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Amazon's Making Its Own Post-Civil War Series Called 'Black America'

The streaming site announced the new project from 'Boondocks' creator Aaron McGruder to rival HBO's 'Confederate.'
Photo of McGruder in 2012 by Tibrina Hobson/WireImage for Film Independent

A couple weeks ago, HBO announced that the guys behind Game of Thrones—no, not George R. R. Martin, but showrunners David Benioff and D.B. Weiss—are working on a new series about an alternate history where the Confederate South won the Civil War and seceded from the union. The show, titled Confederate, caused a big stir online from people who thought that, well, maybe a pair of white dudes best known for making a fantasy show about dragons and zombies and incest aren't the best people to tactfully address modern-day slavery.


In the wake of the controversy, Amazon took the opportunity to announce that it had also been working on a similar alternate history show over the past year—but with a few key differences, Deadline reports.

First, Amazon's show, called Black America, will be the brainchild of Boondocks genius Aaron McGruder and producer Will Packer, who did Straight Outta Compton and, more recently, Girls Trip. Also, instead of Confederate's faux-history about a split United States where slavery still lives on, Black America is set in a world where freed African Americans were given a trio of Southern states after the Civil War as reparations. Louisiana, Mississippi, and Alabama are fused to form a new nation, called New Colonia, and the series tackles its tenuous relationship with the original US of A.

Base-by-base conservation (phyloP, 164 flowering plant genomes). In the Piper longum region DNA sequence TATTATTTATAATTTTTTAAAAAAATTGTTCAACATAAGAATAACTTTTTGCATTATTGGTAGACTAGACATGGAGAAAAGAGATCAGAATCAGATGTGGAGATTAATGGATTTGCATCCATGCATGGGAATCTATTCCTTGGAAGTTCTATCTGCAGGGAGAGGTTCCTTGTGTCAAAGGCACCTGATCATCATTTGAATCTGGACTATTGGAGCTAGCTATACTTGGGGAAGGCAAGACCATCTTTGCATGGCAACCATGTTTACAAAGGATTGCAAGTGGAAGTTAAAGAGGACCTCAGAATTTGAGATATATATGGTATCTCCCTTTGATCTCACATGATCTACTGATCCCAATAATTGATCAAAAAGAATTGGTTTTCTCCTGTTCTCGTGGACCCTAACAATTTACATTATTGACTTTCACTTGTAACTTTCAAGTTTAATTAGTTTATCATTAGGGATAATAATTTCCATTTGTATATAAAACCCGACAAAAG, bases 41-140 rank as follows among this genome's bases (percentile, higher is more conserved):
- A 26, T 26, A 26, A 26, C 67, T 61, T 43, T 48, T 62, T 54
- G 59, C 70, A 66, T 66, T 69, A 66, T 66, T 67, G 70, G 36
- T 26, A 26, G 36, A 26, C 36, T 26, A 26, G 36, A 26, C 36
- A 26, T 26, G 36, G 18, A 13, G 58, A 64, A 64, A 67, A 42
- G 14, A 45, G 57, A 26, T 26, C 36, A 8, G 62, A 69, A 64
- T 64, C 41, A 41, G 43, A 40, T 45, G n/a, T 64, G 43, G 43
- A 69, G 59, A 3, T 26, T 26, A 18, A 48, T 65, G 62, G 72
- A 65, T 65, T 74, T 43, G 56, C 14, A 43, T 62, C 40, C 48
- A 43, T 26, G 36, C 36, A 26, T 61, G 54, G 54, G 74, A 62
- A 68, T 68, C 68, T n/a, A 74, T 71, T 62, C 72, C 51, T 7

"It felt this was the appropriate time to make sure that audiences and the creative community knew that there was a project that preexisted and we are pretty far down the road with it," Packer explained to Deadline following the announcement.

"[Black America] was something that was personally intriguing for me as a black American," Packer continued. "You would be hard pressed to find many black Americans who have not thought about the concept of reparation, what would happen if reparations were actually given. As a content creator, the fact that that is something that has been discussed thoroughly throughout various demographics of people in this country, but yet never been explored to my knowledge in any real way in long-form content, I thought it was a tremendous opportunity to delve into the story, to do it right."

There's no official word on when the show will hit Amazon, but Packer made it clear in his Deadline interview that Black America is in "very, very active development."